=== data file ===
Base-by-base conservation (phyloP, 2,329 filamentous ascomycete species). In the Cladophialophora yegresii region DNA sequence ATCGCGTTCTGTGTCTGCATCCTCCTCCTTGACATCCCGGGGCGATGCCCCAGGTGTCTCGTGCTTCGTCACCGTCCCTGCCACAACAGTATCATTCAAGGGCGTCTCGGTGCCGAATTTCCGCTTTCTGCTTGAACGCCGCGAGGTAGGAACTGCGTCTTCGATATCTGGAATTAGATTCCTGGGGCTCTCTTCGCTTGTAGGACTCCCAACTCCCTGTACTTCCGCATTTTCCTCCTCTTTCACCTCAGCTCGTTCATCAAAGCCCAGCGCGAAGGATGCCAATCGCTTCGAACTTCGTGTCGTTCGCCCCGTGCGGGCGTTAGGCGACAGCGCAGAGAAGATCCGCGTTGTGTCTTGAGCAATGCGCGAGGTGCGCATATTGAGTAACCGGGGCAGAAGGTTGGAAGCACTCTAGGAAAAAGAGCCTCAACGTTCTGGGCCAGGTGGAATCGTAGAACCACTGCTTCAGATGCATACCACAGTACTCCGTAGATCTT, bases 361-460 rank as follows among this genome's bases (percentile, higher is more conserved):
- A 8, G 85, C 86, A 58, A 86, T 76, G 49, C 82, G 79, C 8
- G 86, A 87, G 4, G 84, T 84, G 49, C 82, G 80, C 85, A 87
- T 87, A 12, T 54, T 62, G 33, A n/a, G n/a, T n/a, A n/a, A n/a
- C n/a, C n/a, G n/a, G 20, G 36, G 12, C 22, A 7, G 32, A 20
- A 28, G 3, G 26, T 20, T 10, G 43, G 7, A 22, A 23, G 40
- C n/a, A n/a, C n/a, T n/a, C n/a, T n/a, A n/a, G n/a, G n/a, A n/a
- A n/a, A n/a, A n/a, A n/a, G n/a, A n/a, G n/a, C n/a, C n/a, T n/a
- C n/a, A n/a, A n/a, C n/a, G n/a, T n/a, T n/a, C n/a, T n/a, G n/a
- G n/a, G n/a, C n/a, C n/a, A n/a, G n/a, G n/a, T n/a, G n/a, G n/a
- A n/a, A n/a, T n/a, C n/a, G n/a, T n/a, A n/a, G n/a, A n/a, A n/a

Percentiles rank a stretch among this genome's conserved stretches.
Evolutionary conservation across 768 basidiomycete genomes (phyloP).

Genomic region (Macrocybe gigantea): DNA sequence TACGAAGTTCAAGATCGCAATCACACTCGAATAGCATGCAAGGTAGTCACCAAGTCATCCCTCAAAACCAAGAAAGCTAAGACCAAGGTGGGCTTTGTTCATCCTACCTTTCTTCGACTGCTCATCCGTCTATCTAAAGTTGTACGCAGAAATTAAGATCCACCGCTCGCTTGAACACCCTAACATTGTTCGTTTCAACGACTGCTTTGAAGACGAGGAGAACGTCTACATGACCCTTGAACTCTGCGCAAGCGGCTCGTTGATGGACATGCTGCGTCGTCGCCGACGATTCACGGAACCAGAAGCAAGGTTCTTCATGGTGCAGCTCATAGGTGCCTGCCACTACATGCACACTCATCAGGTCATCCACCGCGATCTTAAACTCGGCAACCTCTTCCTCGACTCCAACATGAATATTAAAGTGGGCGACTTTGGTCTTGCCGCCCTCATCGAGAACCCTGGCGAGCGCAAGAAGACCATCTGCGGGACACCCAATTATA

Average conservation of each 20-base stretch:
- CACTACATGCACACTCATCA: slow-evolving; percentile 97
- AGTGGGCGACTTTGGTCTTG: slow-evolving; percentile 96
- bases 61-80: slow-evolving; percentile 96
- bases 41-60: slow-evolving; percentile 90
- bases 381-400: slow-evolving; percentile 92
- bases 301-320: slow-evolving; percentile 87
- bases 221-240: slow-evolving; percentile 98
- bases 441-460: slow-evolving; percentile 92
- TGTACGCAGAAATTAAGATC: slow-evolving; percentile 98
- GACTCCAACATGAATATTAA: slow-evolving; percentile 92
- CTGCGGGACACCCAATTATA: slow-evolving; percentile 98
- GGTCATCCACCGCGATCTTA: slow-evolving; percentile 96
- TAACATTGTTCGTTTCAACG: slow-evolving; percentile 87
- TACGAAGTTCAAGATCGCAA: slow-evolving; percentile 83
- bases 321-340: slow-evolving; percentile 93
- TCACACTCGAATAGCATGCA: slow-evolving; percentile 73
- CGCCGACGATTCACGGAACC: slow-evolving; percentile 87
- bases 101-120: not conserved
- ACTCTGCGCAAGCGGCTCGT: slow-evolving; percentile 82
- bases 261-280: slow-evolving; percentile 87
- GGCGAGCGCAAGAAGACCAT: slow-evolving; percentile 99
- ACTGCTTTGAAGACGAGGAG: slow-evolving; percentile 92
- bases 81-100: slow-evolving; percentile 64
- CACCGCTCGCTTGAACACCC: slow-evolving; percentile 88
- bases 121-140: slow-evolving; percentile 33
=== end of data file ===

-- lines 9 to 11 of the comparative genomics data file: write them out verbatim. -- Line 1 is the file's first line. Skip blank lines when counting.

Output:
- C n/a, A n/a, A n/a, C n/a, G n/a, T n/a, T n/a, C n/a, T n/a, G n/a
- G n/a, G n/a, C n/a, C n/a, A n/a, G n/a, G n/a, T n/a, G n/a, G n/a
- A n/a, A n/a, T n/a, C n/a, G n/a, T n/a, A n/a, G n/a, A n/a, A n/a